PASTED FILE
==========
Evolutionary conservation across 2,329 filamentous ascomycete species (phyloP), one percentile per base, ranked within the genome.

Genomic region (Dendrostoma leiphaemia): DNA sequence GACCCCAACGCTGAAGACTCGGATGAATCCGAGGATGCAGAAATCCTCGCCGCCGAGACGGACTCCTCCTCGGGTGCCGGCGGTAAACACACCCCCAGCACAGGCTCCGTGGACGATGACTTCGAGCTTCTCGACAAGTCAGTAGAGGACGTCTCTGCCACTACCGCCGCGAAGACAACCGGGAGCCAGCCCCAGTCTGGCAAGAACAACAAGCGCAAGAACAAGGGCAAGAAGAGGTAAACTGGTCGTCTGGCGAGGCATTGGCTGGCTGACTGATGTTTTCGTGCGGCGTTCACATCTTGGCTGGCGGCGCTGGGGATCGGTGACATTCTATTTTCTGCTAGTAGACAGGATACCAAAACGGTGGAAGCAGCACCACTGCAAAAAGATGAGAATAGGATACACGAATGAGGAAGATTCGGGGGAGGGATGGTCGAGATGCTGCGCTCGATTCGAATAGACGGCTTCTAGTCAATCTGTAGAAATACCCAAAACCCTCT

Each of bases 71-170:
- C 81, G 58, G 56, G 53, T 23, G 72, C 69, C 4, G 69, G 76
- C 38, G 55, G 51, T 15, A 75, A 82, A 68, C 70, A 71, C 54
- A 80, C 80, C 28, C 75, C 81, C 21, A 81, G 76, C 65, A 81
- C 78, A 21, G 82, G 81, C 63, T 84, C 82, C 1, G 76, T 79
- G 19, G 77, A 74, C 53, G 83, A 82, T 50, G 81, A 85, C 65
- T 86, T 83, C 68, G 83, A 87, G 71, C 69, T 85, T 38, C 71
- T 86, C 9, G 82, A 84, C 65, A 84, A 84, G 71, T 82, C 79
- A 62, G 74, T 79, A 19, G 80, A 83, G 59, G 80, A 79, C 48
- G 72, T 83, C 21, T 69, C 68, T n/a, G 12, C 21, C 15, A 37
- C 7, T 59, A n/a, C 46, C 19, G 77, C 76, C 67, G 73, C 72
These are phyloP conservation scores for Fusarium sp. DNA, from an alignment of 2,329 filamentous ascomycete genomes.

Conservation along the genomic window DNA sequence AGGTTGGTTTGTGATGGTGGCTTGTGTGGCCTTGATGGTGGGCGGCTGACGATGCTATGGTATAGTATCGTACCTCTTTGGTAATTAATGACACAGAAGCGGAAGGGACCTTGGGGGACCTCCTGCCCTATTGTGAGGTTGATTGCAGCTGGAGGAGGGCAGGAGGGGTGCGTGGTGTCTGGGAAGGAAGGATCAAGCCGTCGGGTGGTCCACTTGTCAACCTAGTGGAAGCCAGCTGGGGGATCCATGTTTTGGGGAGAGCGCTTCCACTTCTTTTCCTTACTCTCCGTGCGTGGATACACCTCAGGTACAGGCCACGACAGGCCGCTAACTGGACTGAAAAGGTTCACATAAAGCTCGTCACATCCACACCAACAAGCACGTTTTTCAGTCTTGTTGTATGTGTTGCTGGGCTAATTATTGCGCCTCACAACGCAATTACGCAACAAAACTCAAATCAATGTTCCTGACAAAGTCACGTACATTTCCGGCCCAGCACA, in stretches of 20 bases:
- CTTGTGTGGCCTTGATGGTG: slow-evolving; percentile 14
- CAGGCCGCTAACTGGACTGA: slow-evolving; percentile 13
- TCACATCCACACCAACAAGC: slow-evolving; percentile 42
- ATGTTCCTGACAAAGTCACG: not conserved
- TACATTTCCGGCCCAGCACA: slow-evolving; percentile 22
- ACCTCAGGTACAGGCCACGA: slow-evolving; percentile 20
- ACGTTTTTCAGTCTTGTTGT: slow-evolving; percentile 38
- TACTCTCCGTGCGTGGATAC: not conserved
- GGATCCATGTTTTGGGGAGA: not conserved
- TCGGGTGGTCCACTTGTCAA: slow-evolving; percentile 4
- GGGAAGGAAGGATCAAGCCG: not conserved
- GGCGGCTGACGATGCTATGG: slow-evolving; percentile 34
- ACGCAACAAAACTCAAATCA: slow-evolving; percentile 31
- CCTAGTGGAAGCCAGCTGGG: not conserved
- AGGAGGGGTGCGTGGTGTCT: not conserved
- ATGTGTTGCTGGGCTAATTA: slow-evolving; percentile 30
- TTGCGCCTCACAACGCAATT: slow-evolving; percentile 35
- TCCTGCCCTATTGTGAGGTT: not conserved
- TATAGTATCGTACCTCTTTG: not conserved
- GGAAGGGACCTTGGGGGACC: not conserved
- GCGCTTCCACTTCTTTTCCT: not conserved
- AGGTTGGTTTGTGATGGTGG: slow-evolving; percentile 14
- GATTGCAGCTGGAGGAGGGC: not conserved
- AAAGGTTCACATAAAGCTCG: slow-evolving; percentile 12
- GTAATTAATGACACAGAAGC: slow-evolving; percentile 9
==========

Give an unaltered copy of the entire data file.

Evolutionary conservation across 2,329 filamentous ascomycete species (phyloP), one percentile per base, ranked within the genome.

Genomic region (Dendrostoma leiphaemia): DNA sequence GACCCCAACGCTGAAGACTCGGATGAATCCGAGGATGCAGAAATCCTCGCCGCCGAGACGGACTCCTCCTCGGGTGCCGGCGGTAAACACACCCCCAGCACAGGCTCCGTGGACGATGACTTCGAGCTTCTCGACAAGTCAGTAGAGGACGTCTCTGCCACTACCGCCGCGAAGACAACCGGGAGCCAGCCCCAGTCTGGCAAGAACAACAAGCGCAAGAACAAGGGCAAGAAGAGGTAAACTGGTCGTCTGGCGAGGCATTGGCTGGCTGACTGATGTTTTCGTGCGGCGTTCACATCTTGGCTGGCGGCGCTGGGGATCGGTGACATTCTATTTTCTGCTAGTAGACAGGATACCAAAACGGTGGAAGCAGCACCACTGCAAAAAGATGAGAATAGGATACACGAATGAGGAAGATTCGGGGGAGGGATGGTCGAGATGCTGCGCTCGATTCGAATAGACGGCTTCTAGTCAATCTGTAGAAATACCCAAAACCCTCT

Each of bases 71-170:
- C 81, G 58, G 56, G 53, T 23, G 72, C 69, C 4, G 69, G 76
- C 38, G 55, G 51, T 15, A 75, A 82, A 68, C 70, A 71, C 54
- A 80, C 80, C 28, C 75, C 81, C 21, A 81, G 76, C 65, A 81
- C 78, A 21, G 82, G 81, C 63, T 84, C 82, C 1, G 76, T 79
- G 19, G 77, A 74, C 53, G 83, A 82, T 50, G 81, A 85, C 65
- T 86, T 83, C 68, G 83, A 87, G 71, C 69, T 85, T 38, C 71
- T 86, C 9, G 82, A 84, C 65, A 84, A 84, G 71, T 82, C 79
- A 62, G 74, T 79, A 19, G 80, A 83, G 59, G 80, A 79, C 48
- G 72, T 83, C 21, T 69, C 68, T n/a, G 12, C 21, C 15, A 37
- C 7, T 59, A n/a, C 46, C 19, G 77, C 76, C 67, G 73, C 72
These are phyloP conservation scores for Fusarium sp. DNA, from an alignment of 2,329 filamentous ascomycete genomes.

Conservation along the genomic window DNA sequence AGGTTGGTTTGTGATGGTGGCTTGTGTGGCCTTGATGGTGGGCGGCTGACGATGCTATGGTATAGTATCGTACCTCTTTGGTAATTAATGACACAGAAGCGGAAGGGACCTTGGGGGACCTCCTGCCCTATTGTGAGGTTGATTGCAGCTGGAGGAGGGCAGGAGGGGTGCGTGGTGTCTGGGAAGGAAGGATCAAGCCGTCGGGTGGTCCACTTGTCAACCTAGTGGAAGCCAGCTGGGGGATCCATGTTTTGGGGAGAGCGCTTCCACTTCTTTTCCTTACTCTCCGTGCGTGGATACACCTCAGGTACAGGCCACGACAGGCCGCTAACTGGACTGAAAAGGTTCACATAAAGCTCGTCACATCCACACCAACAAGCACGTTTTTCAGTCTTGTTGTATGTGTTGCTGGGCTAATTATTGCGCCTCACAACGCAATTACGCAACAAAACTCAAATCAATGTTCCTGACAAAGTCACGTACATTTCCGGCCCAGCACA, in stretches of 20 bases:
- CTTGTGTGGCCTTGATGGTG: slow-evolving; percentile 14
- CAGGCCGCTAACTGGACTGA: slow-evolving; percentile 13
- TCACATCCACACCAACAAGC: slow-evolving; percentile 42
- ATGTTCCTGACAAAGTCACG: not conserved
- TACATTTCCGGCCCAGCACA: slow-evolving; percentile 22
- ACCTCAGGTACAGGCCACGA: slow-evolving; percentile 20
- ACGTTTTTCAGTCTTGTTGT: slow-evolving; percentile 38
- TACTCTCCGTGCGTGGATAC: not conserved
- GGATCCATGTTTTGGGGAGA: not conserved
- TCGGGTGGTCCACTTGTCAA: slow-evolving; percentile 4
- GGGAAGGAAGGATCAAGCCG: not conserved
- GGCGGCTGACGATGCTATGG: slow-evolving; percentile 34
- ACGCAACAAAACTCAAATCA: slow-evolving; percentile 31
- CCTAGTGGAAGCCAGCTGGG: not conserved
- AGGAGGGGTGCGTGGTGTCT: not conserved
- ATGTGTTGCTGGGCTAATTA: slow-evolving; percentile 30
- TTGCGCCTCACAACGCAATT: slow-evolving; percentile 35
- TCCTGCCCTATTGTGAGGTT: not conserved
- TATAGTATCGTACCTCTTTG: not conserved
- GGAAGGGACCTTGGGGGACC: not conserved
- GCGCTTCCACTTCTTTTCCT: not conserved
- AGGTTGGTTTGTGATGGTGG: slow-evolving; percentile 14
- GATTGCAGCTGGAGGAGGGC: not conserved
- AAAGGTTCACATAAAGCTCG: slow-evolving; percentile 12
- GTAATTAATGACACAGAAGC: slow-evolving; percentile 9